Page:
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Do shoppers still feel good about mortgage market?

Do shoppers still feel good about mortgage market?

For some time now, there has been something for consumers to be concerned with in the mortgage market overall, whether that was rising prices, lender restrictions or, now, an extremely tight inventory. However, people seem to be generally happy with the way the market is working, even if they have some misgivings about certain aspects of it.

One of the big issues in the market over the past several years has been the perception that lenders were keeping too tight a lid on mortgage credit access, but that didn't prevent consumer satisfaction with the mortgage servicing industry from rising over most of the past few years, according to the latest U.S. Primary Mortgage Servicer Satisfaction Study from J.D. Power. That rising positive sentiment leveled out in 2017, as shoppers generally started to feel that financial institutions were more concerned about their bottom lines than their clients, but overall the general feeling about the industry remained positive.

"Based on our research, mortgage servicers have three very clear areas of opportunity to help drive success: effective onboarding, high-functioning self-service tools and call center best practices that optimize customer contact in step with changing customer demographics and needs," said Craig Martin, senior director, mortgage practice at J.D. Power.

Easing conditions
If consumers remain concerned with their abilities to actually obtain a mortgage based on their credit scores and abilities to make sizable down payments, the good news is there's more help now than at any time in the past several years, according to The Los Angeles Times. For instance, lenders are easing purchase qualification standards because refinance business necessarily dries up as mortgage rates rise, meaning they are more likely to be lenient when it comes to both credit score and down payment requirements.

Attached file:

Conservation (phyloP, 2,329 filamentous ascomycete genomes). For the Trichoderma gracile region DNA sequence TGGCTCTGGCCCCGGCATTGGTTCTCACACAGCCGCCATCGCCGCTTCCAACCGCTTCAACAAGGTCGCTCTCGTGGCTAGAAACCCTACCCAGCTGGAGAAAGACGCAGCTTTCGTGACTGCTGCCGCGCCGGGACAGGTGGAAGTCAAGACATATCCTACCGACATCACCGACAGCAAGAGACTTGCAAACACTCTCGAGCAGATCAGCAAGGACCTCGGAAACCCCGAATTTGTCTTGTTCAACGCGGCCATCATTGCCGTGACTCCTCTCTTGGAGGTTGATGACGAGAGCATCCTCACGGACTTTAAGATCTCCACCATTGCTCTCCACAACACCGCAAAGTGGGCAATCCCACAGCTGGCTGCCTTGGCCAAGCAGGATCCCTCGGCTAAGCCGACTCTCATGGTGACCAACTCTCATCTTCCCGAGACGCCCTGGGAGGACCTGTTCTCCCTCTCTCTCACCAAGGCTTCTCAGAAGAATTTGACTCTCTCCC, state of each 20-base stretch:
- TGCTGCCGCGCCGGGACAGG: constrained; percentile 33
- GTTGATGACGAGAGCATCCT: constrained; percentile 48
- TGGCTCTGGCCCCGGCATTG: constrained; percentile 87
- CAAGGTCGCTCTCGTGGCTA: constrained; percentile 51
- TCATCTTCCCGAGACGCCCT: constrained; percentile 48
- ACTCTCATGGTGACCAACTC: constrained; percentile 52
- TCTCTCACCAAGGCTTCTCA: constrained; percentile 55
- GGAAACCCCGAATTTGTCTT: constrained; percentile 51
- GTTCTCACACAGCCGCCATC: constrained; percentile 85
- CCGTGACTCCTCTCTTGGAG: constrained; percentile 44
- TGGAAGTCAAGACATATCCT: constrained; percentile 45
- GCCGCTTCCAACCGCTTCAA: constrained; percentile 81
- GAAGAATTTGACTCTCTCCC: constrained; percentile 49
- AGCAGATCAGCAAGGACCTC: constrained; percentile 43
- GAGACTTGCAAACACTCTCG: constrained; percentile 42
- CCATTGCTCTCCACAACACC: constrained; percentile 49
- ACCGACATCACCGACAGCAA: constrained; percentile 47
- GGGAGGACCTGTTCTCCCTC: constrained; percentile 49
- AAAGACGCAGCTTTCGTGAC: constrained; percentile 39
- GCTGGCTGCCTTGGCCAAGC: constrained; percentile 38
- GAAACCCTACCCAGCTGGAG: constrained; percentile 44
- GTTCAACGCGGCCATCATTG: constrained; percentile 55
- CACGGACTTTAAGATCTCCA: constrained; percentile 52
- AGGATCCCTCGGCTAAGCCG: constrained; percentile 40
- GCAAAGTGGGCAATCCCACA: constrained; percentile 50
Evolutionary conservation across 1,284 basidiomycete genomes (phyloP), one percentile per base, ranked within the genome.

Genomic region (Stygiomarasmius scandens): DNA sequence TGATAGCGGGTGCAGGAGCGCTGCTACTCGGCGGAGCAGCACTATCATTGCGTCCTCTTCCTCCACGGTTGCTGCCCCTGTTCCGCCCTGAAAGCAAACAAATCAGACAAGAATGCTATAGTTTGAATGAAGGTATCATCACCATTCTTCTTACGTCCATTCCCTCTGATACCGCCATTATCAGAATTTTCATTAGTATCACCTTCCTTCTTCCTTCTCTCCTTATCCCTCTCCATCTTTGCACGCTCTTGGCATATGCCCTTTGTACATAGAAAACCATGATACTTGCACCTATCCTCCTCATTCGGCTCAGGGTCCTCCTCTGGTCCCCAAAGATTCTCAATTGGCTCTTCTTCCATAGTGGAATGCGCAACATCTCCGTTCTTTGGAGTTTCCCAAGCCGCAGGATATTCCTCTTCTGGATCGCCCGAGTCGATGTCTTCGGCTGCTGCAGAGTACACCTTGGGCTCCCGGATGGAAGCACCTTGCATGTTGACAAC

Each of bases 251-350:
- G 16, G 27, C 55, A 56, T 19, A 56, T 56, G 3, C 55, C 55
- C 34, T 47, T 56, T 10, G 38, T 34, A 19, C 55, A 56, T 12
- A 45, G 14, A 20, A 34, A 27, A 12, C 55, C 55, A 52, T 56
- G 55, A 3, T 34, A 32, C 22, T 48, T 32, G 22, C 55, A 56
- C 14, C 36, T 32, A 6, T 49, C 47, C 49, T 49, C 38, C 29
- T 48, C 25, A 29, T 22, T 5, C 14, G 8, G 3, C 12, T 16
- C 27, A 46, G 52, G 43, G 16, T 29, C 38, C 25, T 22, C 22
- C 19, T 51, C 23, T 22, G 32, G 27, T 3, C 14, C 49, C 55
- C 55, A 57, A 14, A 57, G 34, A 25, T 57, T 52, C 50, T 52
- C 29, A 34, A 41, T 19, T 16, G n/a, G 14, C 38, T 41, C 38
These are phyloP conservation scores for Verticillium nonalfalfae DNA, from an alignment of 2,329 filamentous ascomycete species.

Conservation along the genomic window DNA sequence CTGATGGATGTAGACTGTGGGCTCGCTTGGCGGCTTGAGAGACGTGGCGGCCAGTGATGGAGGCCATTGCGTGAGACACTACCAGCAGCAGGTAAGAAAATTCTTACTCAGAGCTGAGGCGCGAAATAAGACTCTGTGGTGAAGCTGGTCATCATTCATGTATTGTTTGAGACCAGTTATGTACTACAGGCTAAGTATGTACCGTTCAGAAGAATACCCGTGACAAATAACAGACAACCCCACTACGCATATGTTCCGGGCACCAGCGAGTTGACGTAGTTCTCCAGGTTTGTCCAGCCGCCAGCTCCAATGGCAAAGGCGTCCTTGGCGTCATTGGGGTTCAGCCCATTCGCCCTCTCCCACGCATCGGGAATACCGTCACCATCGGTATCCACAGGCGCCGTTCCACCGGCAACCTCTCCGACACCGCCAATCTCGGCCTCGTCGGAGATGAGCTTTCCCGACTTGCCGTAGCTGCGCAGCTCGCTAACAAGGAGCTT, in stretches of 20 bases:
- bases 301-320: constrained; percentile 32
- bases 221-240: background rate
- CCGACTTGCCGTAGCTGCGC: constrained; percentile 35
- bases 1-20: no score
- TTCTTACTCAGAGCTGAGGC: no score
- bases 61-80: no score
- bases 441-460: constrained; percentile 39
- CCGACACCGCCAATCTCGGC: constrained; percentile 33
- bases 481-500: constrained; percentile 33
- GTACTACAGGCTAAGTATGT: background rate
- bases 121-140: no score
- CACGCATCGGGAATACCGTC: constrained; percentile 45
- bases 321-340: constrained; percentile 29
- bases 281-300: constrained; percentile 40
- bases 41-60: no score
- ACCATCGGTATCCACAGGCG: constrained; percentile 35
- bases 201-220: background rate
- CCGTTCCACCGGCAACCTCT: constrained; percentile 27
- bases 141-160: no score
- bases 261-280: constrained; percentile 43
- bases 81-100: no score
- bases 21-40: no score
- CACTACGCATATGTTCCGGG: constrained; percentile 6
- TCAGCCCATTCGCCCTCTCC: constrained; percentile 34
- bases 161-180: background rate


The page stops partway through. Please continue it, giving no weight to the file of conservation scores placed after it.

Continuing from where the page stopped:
Moreover, mortgage-backing agencies like Fannie Mae, Freddie Mac and the Federal Housing Administration will typically allow consumers to get approved even with low credit ratings or down payments in many cases, the report said. For instance, the average credit score on FHA-backed home loans in June was 683, but more than a quarter of the borrowers it backed had scores of between just 550 and 649.

Inventory an issue
However, the growing ease of getting a mortgage may actually prove to be a hurdle for many buyers insofar as it puts even more shoppers into the market, and the inventory as it currently stands is extremely constricted, according to Seeking Alpha. This issue leads to what is clearly an affordability problem; home values are up considerably from where they were even at this time last year, and aren't likely to stop growing any time soon. Meanwhile, mortgage rates remain relatively low in comparison with historical norms, but have also risen relatively sharply over the past year.

With this in mind, it's still important for consumers to get into the market as soon as possible, simply because the sooner they do so, the more likely they will be to lock in a solid rate and a lower price. This effort could end up saving them tens of thousands of dollars over the lives of their loans.

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